How to Untether Yourself from a Speaker Podium

Think of the podium as "The Dark Side" and step away!

Recently a C-Suite level executive came to Interact Studio and told us about an unsuccessful talk he had given at an important meeting of his peers.

When I asked him why he wasn’t satisfied with the outcome, he said “I got stuck behind the podium with my notes and before I knew it I was making it all about the slides. I lost everyone!”

Staying behind the podium puts you in The Dark Side

Podiums seduce us to staying hidden and blocked from the vulnerability we might feel if we were freed up to connect with the audience. But the moment you step away from the podium the audience feels your presence increase.

At Interact Studio, we have an black podium we call “Darth Vader.”  We found Darth in the back of a used furniture warehouse. He was grey with awkward legs and wheels. We painted him black and brought him home.

Our goal was to create a memorable prop for teaching people to move away from the “Dark Side” and into the light of “The Force.” Next time you see a podium, think “Darth.” It will set you free, emotionally.

How to take purposeful steps away from the podium

To physically detach from the podium, remember—the more you move, the more you own the space.

At Interact, we teach people to envision a baseball diamond on the floor, scaled to the walk space you have in the room. Don’t stay on one base. Don’t lap the bases—walk with purpose to each base, and stay there for a bit to connect to the space and your audience.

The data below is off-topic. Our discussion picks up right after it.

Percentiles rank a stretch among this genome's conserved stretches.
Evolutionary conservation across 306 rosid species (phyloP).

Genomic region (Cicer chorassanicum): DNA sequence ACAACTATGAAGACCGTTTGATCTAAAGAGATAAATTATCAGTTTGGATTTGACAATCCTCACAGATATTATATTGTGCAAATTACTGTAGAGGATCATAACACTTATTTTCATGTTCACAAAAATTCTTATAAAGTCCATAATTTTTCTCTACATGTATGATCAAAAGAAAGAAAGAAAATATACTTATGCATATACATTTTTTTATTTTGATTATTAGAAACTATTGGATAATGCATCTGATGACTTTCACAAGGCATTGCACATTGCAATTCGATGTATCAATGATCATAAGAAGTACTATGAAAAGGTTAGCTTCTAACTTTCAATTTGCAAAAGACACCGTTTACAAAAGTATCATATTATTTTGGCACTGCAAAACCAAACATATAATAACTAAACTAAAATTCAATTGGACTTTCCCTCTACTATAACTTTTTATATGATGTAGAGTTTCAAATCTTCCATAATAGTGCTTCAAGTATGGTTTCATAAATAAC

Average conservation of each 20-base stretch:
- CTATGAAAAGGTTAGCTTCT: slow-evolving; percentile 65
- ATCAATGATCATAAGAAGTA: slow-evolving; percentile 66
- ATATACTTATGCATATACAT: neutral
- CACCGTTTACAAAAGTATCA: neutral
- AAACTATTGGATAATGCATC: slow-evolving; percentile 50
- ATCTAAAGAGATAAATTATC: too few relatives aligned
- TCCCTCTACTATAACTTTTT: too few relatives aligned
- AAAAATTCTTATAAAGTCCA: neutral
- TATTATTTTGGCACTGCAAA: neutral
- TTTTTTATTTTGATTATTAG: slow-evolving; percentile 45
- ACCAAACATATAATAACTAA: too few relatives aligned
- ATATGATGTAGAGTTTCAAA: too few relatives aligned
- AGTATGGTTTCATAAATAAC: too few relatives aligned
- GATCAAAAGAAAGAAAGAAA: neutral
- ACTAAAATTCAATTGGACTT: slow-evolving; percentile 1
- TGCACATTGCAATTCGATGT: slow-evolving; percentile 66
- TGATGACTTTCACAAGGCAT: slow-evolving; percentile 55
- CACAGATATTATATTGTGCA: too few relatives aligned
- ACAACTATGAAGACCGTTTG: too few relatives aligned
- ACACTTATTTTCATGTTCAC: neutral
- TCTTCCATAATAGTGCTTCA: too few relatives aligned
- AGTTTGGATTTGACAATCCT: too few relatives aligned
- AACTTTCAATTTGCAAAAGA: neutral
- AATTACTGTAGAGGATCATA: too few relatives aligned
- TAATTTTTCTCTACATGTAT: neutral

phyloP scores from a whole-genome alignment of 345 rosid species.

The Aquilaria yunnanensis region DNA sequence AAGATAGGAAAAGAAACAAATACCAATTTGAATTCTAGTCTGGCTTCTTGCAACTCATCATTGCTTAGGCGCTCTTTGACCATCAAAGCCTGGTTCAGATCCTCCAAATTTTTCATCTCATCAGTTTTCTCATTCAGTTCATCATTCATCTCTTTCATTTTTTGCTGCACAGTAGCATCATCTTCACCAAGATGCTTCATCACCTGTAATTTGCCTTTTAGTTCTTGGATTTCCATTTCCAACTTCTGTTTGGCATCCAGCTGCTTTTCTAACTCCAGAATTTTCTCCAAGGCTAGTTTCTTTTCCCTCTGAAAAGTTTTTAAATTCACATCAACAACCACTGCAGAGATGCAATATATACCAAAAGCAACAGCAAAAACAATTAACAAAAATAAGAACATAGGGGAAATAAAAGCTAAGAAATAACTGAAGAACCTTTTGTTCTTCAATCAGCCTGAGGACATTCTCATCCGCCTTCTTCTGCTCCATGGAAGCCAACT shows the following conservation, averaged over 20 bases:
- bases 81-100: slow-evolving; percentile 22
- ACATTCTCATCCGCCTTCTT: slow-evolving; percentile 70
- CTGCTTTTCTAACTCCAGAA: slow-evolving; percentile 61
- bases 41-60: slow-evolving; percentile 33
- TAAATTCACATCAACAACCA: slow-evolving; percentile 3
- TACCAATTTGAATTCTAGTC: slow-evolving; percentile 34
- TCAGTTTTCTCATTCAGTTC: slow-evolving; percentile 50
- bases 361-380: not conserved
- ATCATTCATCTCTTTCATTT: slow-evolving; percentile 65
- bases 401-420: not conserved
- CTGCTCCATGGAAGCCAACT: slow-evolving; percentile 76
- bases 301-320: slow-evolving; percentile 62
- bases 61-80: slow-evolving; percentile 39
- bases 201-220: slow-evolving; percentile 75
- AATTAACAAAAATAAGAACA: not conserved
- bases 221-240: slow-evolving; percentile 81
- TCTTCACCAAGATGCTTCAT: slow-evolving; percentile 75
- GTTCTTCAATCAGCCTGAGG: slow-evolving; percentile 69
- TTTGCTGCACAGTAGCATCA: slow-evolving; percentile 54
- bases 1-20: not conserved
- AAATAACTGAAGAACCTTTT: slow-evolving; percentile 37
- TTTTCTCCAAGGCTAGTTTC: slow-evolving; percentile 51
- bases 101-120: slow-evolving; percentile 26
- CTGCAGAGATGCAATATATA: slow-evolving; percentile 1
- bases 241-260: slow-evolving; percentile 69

You want your movements to be purposeful yet not distract from your message. To this end, always take at least two steps and you will look like you know where you’re going.

If you’re working on pausing, do so while taking steps; use the time to segue from one focus area to another.

Take command of your slides

Our client, the C-suite exec mentioned earlier, lost control of his presentation when he gave control to the slides. The best scenario for the speaker who wants to command their slides is to move, connect with people and gesture freely. To do this, use a wireless mic and have a remote clicker.

There’s a nuance to using the remote clicker effectively, and that is to be the lead in the dance steps. Practice using the clicker as an extension of your arm versus the “point-and-shoot” action of a TV remote.

Always announce a transition or the next focus area before advancing the slide. This establishes you as the owner of the information.

Too often speakers let the slides lead with this formula: (advance slide) “and-this-slide-shows,”  (advance slide) “and-this-slide-shows.” Again, you’re giving your power over to the slides.

Instead, say something like, “The final piece is crucial” (advance slide). See the difference

What if I get stuck behind the podium without a remote clicker to advance my slides?

If the equipment is limited, and you’re stuck with a stationary mic at the podium, make sure you are animated from the waste up. Don’t become a mannequin behind a piece of furniture. Turn your shoulders toward slightly toward each slide of the room from time to time. Use your eyes to connect and shorten the distance between you and the audience.

We are always delighted to help you take command of your next keynote or high stakes presentation. Please contact us to begin the conversation.

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Avatar for Lou Solomon

Lou Solomon

Lou Solomon is the founder of Interact. She is a TEDx speaker and a member of the adjunct faculty at the McColl School of Business at Queens University of Charlotte. Her articles have appeared in Harvard Business Review, Entrepreneur.com, CEO.com, and Fast Company.